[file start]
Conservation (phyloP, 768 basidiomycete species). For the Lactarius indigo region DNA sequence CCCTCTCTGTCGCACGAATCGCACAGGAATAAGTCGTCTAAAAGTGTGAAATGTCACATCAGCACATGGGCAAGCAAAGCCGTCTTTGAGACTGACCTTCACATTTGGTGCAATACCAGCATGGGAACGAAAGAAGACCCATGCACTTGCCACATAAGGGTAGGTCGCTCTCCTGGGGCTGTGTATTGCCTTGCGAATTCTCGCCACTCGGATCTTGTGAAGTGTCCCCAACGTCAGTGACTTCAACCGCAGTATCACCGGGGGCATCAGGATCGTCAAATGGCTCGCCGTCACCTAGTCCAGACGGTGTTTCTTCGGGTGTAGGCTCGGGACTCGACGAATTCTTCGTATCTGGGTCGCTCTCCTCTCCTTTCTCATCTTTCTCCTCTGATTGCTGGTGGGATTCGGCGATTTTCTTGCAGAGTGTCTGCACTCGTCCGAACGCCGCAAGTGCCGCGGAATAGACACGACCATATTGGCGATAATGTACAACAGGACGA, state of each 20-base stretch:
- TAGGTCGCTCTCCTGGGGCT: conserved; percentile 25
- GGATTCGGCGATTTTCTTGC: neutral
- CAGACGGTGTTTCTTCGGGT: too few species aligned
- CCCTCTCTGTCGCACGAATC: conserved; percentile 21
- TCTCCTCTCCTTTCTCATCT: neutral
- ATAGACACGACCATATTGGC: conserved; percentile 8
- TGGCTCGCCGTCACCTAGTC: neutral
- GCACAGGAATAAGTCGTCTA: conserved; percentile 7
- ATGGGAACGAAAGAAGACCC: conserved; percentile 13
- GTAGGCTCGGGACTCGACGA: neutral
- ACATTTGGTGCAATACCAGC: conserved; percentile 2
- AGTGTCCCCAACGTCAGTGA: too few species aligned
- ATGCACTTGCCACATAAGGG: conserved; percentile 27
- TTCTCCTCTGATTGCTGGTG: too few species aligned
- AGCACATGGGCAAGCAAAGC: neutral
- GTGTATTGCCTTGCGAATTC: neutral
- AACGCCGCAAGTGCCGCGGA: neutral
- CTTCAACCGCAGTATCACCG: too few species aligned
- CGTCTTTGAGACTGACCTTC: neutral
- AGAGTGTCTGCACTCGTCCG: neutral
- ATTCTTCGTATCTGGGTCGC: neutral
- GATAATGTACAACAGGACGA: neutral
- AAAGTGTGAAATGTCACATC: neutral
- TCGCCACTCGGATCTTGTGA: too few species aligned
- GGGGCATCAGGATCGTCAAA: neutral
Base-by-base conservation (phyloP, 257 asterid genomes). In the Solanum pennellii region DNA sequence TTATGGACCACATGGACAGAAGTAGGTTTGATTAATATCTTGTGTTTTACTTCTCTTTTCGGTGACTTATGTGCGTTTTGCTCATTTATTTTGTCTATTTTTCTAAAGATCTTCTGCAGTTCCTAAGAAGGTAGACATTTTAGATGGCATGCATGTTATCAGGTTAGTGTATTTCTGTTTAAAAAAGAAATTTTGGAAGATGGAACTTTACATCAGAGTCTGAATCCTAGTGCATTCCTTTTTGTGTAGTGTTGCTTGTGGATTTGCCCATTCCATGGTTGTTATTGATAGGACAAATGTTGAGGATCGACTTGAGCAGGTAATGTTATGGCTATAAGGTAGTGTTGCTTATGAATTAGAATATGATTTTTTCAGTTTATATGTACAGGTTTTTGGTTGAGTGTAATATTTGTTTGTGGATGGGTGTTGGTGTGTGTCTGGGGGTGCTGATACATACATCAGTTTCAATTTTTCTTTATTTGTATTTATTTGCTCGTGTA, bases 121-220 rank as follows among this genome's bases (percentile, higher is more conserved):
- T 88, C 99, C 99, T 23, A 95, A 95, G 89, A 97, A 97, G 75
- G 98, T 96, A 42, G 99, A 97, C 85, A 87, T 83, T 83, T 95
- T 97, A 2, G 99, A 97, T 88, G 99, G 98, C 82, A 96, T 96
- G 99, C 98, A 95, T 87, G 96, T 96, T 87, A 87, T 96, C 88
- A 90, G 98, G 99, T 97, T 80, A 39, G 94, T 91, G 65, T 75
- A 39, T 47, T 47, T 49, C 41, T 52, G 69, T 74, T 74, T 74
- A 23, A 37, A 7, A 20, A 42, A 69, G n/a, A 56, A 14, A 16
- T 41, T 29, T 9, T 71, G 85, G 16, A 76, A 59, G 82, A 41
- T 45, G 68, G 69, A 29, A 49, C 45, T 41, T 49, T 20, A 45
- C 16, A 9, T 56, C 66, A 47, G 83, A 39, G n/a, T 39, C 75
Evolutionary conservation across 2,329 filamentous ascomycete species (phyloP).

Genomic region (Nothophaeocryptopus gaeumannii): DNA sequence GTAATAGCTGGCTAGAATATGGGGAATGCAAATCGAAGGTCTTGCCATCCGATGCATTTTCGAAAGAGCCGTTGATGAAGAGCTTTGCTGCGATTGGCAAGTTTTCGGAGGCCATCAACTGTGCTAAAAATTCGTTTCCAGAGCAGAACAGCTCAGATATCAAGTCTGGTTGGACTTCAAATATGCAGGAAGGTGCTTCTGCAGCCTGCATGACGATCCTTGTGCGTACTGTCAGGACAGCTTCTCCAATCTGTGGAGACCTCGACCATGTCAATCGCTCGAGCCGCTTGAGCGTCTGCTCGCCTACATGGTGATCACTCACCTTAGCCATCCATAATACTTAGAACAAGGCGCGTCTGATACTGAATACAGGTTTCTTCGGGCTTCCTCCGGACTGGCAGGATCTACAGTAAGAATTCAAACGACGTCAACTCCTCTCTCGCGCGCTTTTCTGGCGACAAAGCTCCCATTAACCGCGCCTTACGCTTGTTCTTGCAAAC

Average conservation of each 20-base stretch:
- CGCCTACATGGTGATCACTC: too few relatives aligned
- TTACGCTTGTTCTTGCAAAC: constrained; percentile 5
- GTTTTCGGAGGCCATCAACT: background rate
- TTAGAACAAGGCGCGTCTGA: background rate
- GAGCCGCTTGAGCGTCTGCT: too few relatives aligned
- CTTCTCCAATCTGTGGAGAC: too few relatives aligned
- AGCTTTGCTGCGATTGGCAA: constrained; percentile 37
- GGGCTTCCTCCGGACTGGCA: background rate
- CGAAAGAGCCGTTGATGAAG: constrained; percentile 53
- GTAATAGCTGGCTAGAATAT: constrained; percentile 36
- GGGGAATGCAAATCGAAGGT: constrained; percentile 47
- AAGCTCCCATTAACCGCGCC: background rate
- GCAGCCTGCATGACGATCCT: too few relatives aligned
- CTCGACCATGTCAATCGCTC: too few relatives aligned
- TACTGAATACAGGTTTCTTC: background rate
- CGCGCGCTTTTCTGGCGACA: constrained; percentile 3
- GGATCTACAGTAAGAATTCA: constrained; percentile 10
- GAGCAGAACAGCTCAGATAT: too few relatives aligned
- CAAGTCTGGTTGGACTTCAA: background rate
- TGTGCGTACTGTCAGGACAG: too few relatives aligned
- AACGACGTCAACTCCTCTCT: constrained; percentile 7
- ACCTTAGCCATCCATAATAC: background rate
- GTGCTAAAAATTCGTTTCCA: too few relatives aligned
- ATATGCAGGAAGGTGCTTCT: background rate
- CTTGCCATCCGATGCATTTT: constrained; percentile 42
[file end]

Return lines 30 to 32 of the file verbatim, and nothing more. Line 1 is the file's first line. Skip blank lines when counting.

- T 97, A 2, G 99, A 97, T 88, G 99, G 98, C 82, A 96, T 96
- G 99, C 98, A 95, T 87, G 96, T 96, T 87, A 87, T 96, C 88
- A 90, G 98, G 99, T 97, T 80, A 39, G 94, T 91, G 65, T 75